Conditions for family reunification in the European Union: Sweden National Report to the European Policy Centre on the Family Reunification Project 2011
Type of text: Report
Published by: European Policy Centre
Author: Riekkola, Susanne & Nilsson, Eva
Available at: http://umu.diva-portal.org/smash/get/diva2:471872/FULLTEXT03.pdf
Short description of text
Report formatted in a Q&A style on changes in national rules regarding family reunification.
Most important results
“Q.1 Did national rules regarding family reunification change after 2007? Yes No
Q.2 If yes, when have the new rules been adopted?
On 1 January 2010 new rules were introduced into the Swedish Aliens Act (SFS2005:716;amendments to the act through 2009:1542) which means that a person who is a refugee or other person in need of protection will be granted a status declaration. Furthermore, on 15 April 2010 rules (amendments to the Aliens Act made through 2010:175) regarding maintenance requirement for family member integration were introduced in the Aliens Act and in the Aliens Ordinance(SFS2006:97).” (p.2)
“Q.3 Are these rules of legislative or regulatory nature?
The rules are both of legislative and regulatory nature.The rules about status declaration are of legislative nature and derive from the Council Directive 2004/83/EC of 29 April 2004 on minimum standards for the qualification and status of third country nationals or stateless persons such as refugees or as persons who otherwise need international protection and the content of the protection granted (TheQualificationDirective).The rules about maintenance requirement for family member integration are of both legislative and regulatory nature.” (p.2)
“Q.4 Did these modifications touch upon conditions required for family reunification? Yes No
Q.5 If yes did they concern
Minimum period of lawful residence
In any of the above mentioned cases, please explain briefly (introduction of supplementary new conditions, reinforcement of existing conditions,…)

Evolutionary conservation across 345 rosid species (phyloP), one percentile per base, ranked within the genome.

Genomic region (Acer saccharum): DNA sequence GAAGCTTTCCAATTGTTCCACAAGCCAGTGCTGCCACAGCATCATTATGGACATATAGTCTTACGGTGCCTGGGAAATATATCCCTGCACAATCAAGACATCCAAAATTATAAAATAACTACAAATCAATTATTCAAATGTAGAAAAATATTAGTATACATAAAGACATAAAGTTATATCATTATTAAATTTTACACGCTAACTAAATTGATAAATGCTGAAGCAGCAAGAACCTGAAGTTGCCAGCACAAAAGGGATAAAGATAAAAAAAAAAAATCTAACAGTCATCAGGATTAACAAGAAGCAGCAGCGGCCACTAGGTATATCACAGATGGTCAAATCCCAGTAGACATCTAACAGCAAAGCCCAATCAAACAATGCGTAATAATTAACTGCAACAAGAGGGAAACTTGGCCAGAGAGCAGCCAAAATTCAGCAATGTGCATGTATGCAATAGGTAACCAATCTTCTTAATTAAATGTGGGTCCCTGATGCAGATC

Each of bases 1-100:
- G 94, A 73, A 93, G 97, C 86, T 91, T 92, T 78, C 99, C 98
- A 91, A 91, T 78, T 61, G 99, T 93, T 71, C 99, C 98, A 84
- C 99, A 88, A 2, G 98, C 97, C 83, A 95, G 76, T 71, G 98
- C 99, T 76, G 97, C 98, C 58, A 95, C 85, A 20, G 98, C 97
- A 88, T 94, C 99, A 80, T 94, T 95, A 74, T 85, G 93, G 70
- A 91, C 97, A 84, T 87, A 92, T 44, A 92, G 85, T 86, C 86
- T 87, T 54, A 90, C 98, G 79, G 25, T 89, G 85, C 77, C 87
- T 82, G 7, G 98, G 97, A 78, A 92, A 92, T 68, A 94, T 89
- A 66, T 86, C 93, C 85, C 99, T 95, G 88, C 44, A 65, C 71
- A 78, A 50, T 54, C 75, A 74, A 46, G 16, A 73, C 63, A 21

Accommodation conditions and resources:
Sweden introduced a maintenance requirement, derivative from the Council Directive 2003/86/EC of 22 September 2003 on the right to family reunification (Directive on Family Reunification) which means that the sponsor must be able to support herself/himself and have an accommodation of adequate size and standard for herself/himself and the family member (Chapter 5 Section 3b of the Aliens Act, amendments made through 2010:175). There are exceptions to this principal rule (Chapter 5 Section 3c‐e of the Aliens Act, amendments made through 2010:175).
The new rules implementing the Qualification Directive mean that a person who is a refugee or other person in need of protection will be granted a status declaration. These amendments mean that the categories of persons in need of protection referring to the Aliens Act have increased, but the amendments do not involve any material change. From having two categories, there are now three separate categories: refugees, persons eligible for subsidiary protection and/or persons otherwise in need of subsidiary protection (Chapter 4 Section 1, 2 and 2a of the Aliens Act, amendments made through 2009:1542).The first two categories are covered by the Qualification Directive, but the third category is national. This change had an impact on the rule about family reunion for unaccompanied minors as the categories changed in accordance with the above mentioned amendments. Accordingly ,the amendments concerning family reunion does not involve any material change either. (Chapter 5 Section 1, first paragraph and Chapter 5 Section 3, first paragraph, point 4 of the Aliens Act,amendments made through 2009:1542.)” (p.2-3)
*see document for Q&A on specific provisions